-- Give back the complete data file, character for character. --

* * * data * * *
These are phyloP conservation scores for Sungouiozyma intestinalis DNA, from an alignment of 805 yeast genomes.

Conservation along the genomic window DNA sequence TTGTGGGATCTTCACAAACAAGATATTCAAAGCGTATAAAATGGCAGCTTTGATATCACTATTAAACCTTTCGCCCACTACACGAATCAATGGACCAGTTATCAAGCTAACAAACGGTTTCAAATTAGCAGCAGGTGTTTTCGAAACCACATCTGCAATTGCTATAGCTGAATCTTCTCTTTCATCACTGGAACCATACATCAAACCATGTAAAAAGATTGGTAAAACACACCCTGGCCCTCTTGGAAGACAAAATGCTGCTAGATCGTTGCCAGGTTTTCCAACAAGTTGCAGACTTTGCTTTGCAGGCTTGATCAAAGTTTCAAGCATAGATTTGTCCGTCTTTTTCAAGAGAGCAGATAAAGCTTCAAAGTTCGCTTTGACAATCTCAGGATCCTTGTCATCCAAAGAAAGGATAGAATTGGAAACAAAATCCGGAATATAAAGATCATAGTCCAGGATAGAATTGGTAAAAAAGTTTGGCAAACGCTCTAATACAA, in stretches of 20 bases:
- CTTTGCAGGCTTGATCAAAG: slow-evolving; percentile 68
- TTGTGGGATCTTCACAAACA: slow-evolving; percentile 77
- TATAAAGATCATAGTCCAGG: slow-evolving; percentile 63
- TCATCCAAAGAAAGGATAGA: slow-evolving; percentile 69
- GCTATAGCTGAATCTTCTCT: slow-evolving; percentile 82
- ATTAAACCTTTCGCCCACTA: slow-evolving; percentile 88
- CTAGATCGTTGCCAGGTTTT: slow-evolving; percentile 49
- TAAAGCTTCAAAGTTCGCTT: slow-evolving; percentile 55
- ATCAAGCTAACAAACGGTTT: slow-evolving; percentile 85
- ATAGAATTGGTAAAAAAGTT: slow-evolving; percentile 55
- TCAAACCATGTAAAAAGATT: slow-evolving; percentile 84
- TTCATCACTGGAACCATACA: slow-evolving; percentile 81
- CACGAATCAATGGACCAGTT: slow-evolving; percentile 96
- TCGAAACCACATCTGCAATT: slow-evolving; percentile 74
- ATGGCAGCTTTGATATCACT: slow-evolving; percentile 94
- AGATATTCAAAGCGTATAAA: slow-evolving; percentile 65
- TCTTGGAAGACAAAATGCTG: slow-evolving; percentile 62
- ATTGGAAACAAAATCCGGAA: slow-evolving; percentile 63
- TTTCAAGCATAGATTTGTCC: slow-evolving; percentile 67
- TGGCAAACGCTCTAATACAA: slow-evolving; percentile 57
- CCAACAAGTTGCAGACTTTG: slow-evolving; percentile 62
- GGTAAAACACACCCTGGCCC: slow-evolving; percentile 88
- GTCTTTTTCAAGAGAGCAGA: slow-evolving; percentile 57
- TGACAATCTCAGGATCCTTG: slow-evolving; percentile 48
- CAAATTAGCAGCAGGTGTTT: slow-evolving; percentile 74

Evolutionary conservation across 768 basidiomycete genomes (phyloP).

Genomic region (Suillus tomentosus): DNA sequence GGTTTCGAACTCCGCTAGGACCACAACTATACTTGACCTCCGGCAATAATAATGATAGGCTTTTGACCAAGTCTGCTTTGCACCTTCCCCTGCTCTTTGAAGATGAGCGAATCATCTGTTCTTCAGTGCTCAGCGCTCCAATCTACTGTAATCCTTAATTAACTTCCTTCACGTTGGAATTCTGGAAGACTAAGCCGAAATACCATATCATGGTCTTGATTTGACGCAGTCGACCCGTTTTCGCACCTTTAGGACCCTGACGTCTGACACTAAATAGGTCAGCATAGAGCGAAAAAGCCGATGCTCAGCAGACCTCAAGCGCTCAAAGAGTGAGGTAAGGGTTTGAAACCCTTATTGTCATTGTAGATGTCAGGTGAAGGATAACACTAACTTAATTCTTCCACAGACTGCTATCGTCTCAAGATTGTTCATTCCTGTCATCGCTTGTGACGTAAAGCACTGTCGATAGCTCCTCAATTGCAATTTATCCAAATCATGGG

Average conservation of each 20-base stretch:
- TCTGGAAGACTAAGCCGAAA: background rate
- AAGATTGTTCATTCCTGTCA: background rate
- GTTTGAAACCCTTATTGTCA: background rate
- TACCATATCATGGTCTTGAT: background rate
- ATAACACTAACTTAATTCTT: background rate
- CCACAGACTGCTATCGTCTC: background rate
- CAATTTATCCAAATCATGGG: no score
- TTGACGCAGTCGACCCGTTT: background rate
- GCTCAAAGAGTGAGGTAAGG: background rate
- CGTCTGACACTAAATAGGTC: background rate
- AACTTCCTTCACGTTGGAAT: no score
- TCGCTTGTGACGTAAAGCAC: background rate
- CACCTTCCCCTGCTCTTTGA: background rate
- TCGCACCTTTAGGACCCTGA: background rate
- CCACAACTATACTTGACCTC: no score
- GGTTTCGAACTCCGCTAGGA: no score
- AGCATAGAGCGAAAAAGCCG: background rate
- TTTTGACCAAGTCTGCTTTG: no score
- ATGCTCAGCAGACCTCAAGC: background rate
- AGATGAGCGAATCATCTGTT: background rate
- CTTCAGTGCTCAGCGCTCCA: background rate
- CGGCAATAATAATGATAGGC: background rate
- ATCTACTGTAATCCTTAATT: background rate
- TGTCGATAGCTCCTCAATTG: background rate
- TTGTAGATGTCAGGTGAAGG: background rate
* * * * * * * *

These are phyloP conservation scores for Sungouiozyma intestinalis DNA, from an alignment of 805 yeast genomes.

Conservation along the genomic window DNA sequence TTGTGGGATCTTCACAAACAAGATATTCAAAGCGTATAAAATGGCAGCTTTGATATCACTATTAAACCTTTCGCCCACTACACGAATCAATGGACCAGTTATCAAGCTAACAAACGGTTTCAAATTAGCAGCAGGTGTTTTCGAAACCACATCTGCAATTGCTATAGCTGAATCTTCTCTTTCATCACTGGAACCATACATCAAACCATGTAAAAAGATTGGTAAAACACACCCTGGCCCTCTTGGAAGACAAAATGCTGCTAGATCGTTGCCAGGTTTTCCAACAAGTTGCAGACTTTGCTTTGCAGGCTTGATCAAAGTTTCAAGCATAGATTTGTCCGTCTTTTTCAAGAGAGCAGATAAAGCTTCAAAGTTCGCTTTGACAATCTCAGGATCCTTGTCATCCAAAGAAAGGATAGAATTGGAAACAAAATCCGGAATATAAAGATCATAGTCCAGGATAGAATTGGTAAAAAAGTTTGGCAAACGCTCTAATACAA, in stretches of 20 bases:
- CTTTGCAGGCTTGATCAAAG: slow-evolving; percentile 68
- TTGTGGGATCTTCACAAACA: slow-evolving; percentile 77
- TATAAAGATCATAGTCCAGG: slow-evolving; percentile 63
- TCATCCAAAGAAAGGATAGA: slow-evolving; percentile 69
- GCTATAGCTGAATCTTCTCT: slow-evolving; percentile 82
- ATTAAACCTTTCGCCCACTA: slow-evolving; percentile 88
- CTAGATCGTTGCCAGGTTTT: slow-evolving; percentile 49
- TAAAGCTTCAAAGTTCGCTT: slow-evolving; percentile 55
- ATCAAGCTAACAAACGGTTT: slow-evolving; percentile 85
- ATAGAATTGGTAAAAAAGTT: slow-evolving; percentile 55
- TCAAACCATGTAAAAAGATT: slow-evolving; percentile 84
- TTCATCACTGGAACCATACA: slow-evolving; percentile 81
- CACGAATCAATGGACCAGTT: slow-evolving; percentile 96
- TCGAAACCACATCTGCAATT: slow-evolving; percentile 74
- ATGGCAGCTTTGATATCACT: slow-evolving; percentile 94
- AGATATTCAAAGCGTATAAA: slow-evolving; percentile 65
- TCTTGGAAGACAAAATGCTG: slow-evolving; percentile 62
- ATTGGAAACAAAATCCGGAA: slow-evolving; percentile 63
- TTTCAAGCATAGATTTGTCC: slow-evolving; percentile 67
- TGGCAAACGCTCTAATACAA: slow-evolving; percentile 57
- CCAACAAGTTGCAGACTTTG: slow-evolving; percentile 62
- GGTAAAACACACCCTGGCCC: slow-evolving; percentile 88
- GTCTTTTTCAAGAGAGCAGA: slow-evolving; percentile 57
- TGACAATCTCAGGATCCTTG: slow-evolving; percentile 48
- CAAATTAGCAGCAGGTGTTT: slow-evolving; percentile 74

Evolutionary conservation across 768 basidiomycete genomes (phyloP).

Genomic region (Suillus tomentosus): DNA sequence GGTTTCGAACTCCGCTAGGACCACAACTATACTTGACCTCCGGCAATAATAATGATAGGCTTTTGACCAAGTCTGCTTTGCACCTTCCCCTGCTCTTTGAAGATGAGCGAATCATCTGTTCTTCAGTGCTCAGCGCTCCAATCTACTGTAATCCTTAATTAACTTCCTTCACGTTGGAATTCTGGAAGACTAAGCCGAAATACCATATCATGGTCTTGATTTGACGCAGTCGACCCGTTTTCGCACCTTTAGGACCCTGACGTCTGACACTAAATAGGTCAGCATAGAGCGAAAAAGCCGATGCTCAGCAGACCTCAAGCGCTCAAAGAGTGAGGTAAGGGTTTGAAACCCTTATTGTCATTGTAGATGTCAGGTGAAGGATAACACTAACTTAATTCTTCCACAGACTGCTATCGTCTCAAGATTGTTCATTCCTGTCATCGCTTGTGACGTAAAGCACTGTCGATAGCTCCTCAATTGCAATTTATCCAAATCATGGG

Average conservation of each 20-base stretch:
- TCTGGAAGACTAAGCCGAAA: background rate
- AAGATTGTTCATTCCTGTCA: background rate
- GTTTGAAACCCTTATTGTCA: background rate
- TACCATATCATGGTCTTGAT: background rate
- ATAACACTAACTTAATTCTT: background rate
- CCACAGACTGCTATCGTCTC: background rate
- CAATTTATCCAAATCATGGG: no score
- TTGACGCAGTCGACCCGTTT: background rate
- GCTCAAAGAGTGAGGTAAGG: background rate
- CGTCTGACACTAAATAGGTC: background rate
- AACTTCCTTCACGTTGGAAT: no score
- TCGCTTGTGACGTAAAGCAC: background rate
- CACCTTCCCCTGCTCTTTGA: background rate
- TCGCACCTTTAGGACCCTGA: background rate
- CCACAACTATACTTGACCTC: no score
- GGTTTCGAACTCCGCTAGGA: no score
- AGCATAGAGCGAAAAAGCCG: background rate
- TTTTGACCAAGTCTGCTTTG: no score
- ATGCTCAGCAGACCTCAAGC: background rate
- AGATGAGCGAATCATCTGTT: background rate
- CTTCAGTGCTCAGCGCTCCA: background rate
- CGGCAATAATAATGATAGGC: background rate
- ATCTACTGTAATCCTTAATT: background rate
- TGTCGATAGCTCCTCAATTG: background rate
- TTGTAGATGTCAGGTGAAGG: background rate